By Leela Ginelle, PQ Monthly
Almost immediately upon its release “Transparent” was heralded as the best new TV show of the season, and it’s easy to see why: it’s a hypnotic, sophisticated portrait of a family that feels like a great novel, engrossing the viewer, while avoiding any of the increasingly played out tropes of the “Difficult Men,” Golden Era of TV-style classics.
The show is noteworthy for being the first to feature a transgender protagonist, Maura, a retired professor and parent of three children. While it handles this aspect of its story honestly and sensitively, though, the trans aspect does not dominate the show. Instead it’s interested in the invisible dynamics that tether family members to one another, and the way secrets and betrayals ripple, inpattern-like ways from parent to child and sibling to sibling.
The show rarely barrels forward; instead its characters drift, startlingly, in and out of relationships, jobs and residences. The audience cares about them, but even late into the season can feel shocked at seeing Maura, or one of her children react unexpectedly to a comment or situation, and feel that they are mysteries to us and to themselves. In this way it’s fascinating, almost myth-like story telling.
We meet Maura (expertly played by Jeffery Tambor), just as she’s coming out to her children, Sarah (Amy Landecker), Josh (Jay Duplass), and Ali (Gaby Hoffman). All live somewhat dubiously wealthy lives, given their purported professions (or lack thereof). All, similarly, live fascinatingly unexamined existences. The children’s romantic and professional pursuits are in constant upheaval or turmoil. Sarah, a mother of two, leaves her husband for her former college girlfriend. Josh, a compulsive romantic, sabotages his record company career in response to a dalliance with an artist, and Ali careens through partners and gender expressions, seemingly in a hyper-sensitive response to Maura’s decision and her own fatalistic confusion about her prospects and identity.
After coming out, Maura moves from a ritzy home in the toney Pacific Palisades to an LGBTQ-friendly apartment building in West Hollywood. It’s one of many subtle ways the show explores how her trans identity affects her life. We see her experience discrimination in a women’s restroom, and receive harassment from old friends and family members. While these scenes are painful, though, Maura is never a martyr. Her sense of reserve, the lack of verbal intimacy she shares with those around her, and the show’s aversion to melodrama all combine to make transphobia and its wounding power part of the fabric of the storytelling, as opposed to its message.
“Transparent” flashes back frequently to 1994, a time when Maura seems first to have explored her gender identity. Early on, this appears merely to be adding context. It soon starts building to one particular weekend, though, which spans the entire eighth episode (the season consists of ten), which is fascinating for all the ways it refracts the themes of betrayal, autonomy, and familial love the show explores. “Transparent” never seems to judge its characters, or generate sympathy for them. Instead it seems as curious as they are, treating their lives and world as a kind of laboratory for understanding love, sex, compulsion, manipulation, jealousy, and whatever other emotions and activities result from relationships.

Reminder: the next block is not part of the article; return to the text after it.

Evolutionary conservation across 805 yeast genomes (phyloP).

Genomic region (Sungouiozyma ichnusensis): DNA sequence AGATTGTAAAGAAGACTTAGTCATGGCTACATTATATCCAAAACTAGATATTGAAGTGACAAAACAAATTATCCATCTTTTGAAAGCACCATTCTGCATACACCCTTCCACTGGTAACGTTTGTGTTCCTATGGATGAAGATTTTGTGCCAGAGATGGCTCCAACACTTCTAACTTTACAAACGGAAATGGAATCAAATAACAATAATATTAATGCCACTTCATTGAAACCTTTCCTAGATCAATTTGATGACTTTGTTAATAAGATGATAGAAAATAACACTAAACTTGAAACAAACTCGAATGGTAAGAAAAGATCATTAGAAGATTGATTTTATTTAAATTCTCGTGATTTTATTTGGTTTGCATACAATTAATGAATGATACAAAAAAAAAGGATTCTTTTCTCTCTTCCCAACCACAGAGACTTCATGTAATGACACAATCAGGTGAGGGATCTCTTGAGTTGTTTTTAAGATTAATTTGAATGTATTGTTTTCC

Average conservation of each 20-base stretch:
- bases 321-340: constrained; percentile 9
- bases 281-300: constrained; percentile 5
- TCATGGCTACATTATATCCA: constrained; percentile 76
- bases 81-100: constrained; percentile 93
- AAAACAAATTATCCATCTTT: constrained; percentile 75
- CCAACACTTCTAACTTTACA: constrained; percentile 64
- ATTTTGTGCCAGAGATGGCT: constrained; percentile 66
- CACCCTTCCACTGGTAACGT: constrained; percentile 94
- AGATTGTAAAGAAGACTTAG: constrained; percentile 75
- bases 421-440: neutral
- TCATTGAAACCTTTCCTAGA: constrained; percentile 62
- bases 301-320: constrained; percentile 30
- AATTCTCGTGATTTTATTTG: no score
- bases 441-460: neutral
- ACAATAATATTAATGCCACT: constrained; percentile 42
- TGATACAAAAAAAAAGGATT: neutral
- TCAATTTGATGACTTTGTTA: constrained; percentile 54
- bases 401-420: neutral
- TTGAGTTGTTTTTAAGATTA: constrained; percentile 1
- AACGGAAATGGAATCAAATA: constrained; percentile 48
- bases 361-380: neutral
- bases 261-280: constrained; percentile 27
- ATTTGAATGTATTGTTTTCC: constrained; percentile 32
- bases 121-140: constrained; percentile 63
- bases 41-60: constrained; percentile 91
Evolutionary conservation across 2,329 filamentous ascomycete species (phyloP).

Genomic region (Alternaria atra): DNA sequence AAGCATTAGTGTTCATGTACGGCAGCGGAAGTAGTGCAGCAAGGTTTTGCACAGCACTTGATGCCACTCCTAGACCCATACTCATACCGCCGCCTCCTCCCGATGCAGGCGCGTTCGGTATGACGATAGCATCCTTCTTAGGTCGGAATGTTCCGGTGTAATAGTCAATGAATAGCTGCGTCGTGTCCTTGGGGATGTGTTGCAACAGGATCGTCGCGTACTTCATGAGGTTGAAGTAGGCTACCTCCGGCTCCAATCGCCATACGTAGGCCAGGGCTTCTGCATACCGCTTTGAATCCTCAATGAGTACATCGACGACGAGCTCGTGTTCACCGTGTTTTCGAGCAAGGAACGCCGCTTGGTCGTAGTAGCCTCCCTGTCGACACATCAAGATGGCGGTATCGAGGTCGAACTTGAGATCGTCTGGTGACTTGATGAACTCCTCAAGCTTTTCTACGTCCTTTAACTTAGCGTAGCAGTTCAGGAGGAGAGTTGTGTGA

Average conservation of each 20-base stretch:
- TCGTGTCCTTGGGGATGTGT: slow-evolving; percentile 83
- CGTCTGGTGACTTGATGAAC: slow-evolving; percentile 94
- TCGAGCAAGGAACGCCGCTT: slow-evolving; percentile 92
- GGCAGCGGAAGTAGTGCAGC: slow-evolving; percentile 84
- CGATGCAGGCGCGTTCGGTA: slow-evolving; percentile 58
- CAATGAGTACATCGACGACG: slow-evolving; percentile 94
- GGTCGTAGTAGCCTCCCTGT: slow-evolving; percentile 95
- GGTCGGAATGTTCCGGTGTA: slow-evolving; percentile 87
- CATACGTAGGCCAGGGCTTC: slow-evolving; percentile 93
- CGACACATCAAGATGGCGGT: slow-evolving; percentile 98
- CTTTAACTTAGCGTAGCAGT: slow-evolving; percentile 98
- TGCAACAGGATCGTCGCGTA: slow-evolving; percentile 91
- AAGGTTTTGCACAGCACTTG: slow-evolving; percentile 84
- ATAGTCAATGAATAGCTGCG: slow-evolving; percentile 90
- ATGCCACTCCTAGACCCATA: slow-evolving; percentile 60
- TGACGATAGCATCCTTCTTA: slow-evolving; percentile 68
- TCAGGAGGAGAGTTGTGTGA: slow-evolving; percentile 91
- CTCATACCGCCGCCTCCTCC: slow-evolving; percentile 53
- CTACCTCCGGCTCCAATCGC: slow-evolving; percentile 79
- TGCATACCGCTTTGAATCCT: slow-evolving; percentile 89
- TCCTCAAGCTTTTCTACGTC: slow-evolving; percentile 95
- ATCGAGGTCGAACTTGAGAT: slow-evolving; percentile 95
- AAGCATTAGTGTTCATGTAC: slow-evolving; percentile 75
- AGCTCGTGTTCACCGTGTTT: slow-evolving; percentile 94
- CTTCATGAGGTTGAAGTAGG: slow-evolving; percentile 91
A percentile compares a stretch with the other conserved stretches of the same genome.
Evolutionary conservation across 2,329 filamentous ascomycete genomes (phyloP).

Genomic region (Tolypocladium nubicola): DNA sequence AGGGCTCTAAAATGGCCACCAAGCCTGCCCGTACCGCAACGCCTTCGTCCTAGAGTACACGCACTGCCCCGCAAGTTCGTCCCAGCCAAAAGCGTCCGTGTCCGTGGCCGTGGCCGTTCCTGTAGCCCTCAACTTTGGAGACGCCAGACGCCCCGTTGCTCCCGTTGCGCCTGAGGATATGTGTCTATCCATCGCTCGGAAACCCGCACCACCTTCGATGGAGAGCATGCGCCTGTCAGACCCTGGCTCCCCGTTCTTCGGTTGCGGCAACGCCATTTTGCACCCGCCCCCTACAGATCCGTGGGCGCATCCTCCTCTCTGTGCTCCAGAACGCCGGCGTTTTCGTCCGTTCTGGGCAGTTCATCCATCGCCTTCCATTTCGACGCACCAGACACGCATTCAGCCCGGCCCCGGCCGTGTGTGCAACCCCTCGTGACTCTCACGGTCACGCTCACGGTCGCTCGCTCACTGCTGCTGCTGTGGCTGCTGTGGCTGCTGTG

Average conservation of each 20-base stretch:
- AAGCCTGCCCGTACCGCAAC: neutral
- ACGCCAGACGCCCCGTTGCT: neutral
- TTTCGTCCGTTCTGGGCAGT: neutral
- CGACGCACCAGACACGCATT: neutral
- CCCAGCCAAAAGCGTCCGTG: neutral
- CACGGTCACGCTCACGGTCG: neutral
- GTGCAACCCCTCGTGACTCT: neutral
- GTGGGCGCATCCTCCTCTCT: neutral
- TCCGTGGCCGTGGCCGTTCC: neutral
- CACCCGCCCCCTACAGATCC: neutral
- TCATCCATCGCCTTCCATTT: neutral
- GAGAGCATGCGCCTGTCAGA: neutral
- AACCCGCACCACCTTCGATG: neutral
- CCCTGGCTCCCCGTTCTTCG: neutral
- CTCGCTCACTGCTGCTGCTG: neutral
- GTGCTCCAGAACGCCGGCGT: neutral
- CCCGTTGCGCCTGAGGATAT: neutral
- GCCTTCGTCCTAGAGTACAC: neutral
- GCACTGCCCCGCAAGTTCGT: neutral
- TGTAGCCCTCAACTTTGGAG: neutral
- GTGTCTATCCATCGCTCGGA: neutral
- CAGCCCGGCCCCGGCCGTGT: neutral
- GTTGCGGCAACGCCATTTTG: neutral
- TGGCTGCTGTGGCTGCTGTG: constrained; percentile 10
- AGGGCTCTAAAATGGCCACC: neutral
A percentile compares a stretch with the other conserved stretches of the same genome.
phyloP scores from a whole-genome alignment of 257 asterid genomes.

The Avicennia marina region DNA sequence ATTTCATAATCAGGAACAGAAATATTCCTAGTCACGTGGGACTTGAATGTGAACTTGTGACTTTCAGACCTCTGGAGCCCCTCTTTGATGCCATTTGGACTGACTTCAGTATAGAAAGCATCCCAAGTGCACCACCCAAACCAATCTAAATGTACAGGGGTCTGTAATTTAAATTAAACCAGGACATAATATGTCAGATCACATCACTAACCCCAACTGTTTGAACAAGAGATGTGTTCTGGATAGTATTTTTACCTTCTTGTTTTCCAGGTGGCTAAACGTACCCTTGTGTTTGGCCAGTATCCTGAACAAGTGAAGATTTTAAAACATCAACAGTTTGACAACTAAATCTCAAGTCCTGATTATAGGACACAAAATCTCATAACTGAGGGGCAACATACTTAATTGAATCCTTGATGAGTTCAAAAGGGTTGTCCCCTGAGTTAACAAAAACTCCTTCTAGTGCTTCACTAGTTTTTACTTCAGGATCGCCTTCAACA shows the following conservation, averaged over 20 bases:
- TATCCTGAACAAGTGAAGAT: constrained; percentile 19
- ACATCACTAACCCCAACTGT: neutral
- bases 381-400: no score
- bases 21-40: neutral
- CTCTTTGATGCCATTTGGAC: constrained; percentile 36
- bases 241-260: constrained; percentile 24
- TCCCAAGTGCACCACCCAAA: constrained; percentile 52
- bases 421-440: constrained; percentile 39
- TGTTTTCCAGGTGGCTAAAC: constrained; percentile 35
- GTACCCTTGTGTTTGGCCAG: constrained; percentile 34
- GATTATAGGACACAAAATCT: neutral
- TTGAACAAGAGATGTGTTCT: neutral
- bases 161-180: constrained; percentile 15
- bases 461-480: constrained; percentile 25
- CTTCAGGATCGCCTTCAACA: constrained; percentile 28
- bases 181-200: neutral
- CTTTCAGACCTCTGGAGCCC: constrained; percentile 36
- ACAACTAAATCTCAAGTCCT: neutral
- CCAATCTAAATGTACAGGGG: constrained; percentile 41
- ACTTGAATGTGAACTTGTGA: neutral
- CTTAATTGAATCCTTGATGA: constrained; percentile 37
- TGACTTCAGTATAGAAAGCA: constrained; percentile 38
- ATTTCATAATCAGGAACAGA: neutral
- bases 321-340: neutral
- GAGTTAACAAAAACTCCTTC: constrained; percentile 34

The main criticisms of the show thus far, which I made myself when reviewing the pilot, deal with its unrealistic portrayal of finances, and the selfishness displayed by Maura’s children. For me, the money issues faded away upon accepting that the characters all received about four times as much as their real life counterparts might for the jobs they did. What was more interesting to me, was the way money affected Maura’s transition. At the mall with her daughters, Maura is affirmed at the makeup counter, where she buys whatever is suggested, and harassed moments later in the women’s room, illustrating the old adage that people like trans women as we’re paying them to. Money serves as a glue between Maura and her children, as well. While they mock her behind her back, questioning her sanity and expressing embarrassment, they put on a more accepting face when visiting, either vying for the house she’s vacated, or asking for loans, manipulating and being manipulated by their wealthy parent, in a kind of ongoing, mutual parasitism.
The selfishness, too, stopped bothering me. Rather than appearing unfeeling, Maura’s children, as the show proceeds, seem helplessly, compulsively single-minded. Judging them, in such light, feels not only unkind, but fruitless. Instead I wanted to understand them, as their drives seemed so mysteriously, fundamentally human. Episode eight, in which we watch a younger, more virile Maura display the exact kind of heedless, primal appetites, to the detriment of her children and wife, adds fascinating context to the dynamic.
Finishing season one of “Transparent,” I only wanted more. Some shows, like “Homeland” disappoint with their inconsistencies, but others, like “The Wire” and “Six Feet Under,” which “Transparent” creator Jill Solloway wrote for, sustain their high quality year after year. I’d love dozens more hours of with these characters, if they were like the ones we’ve gotten so far.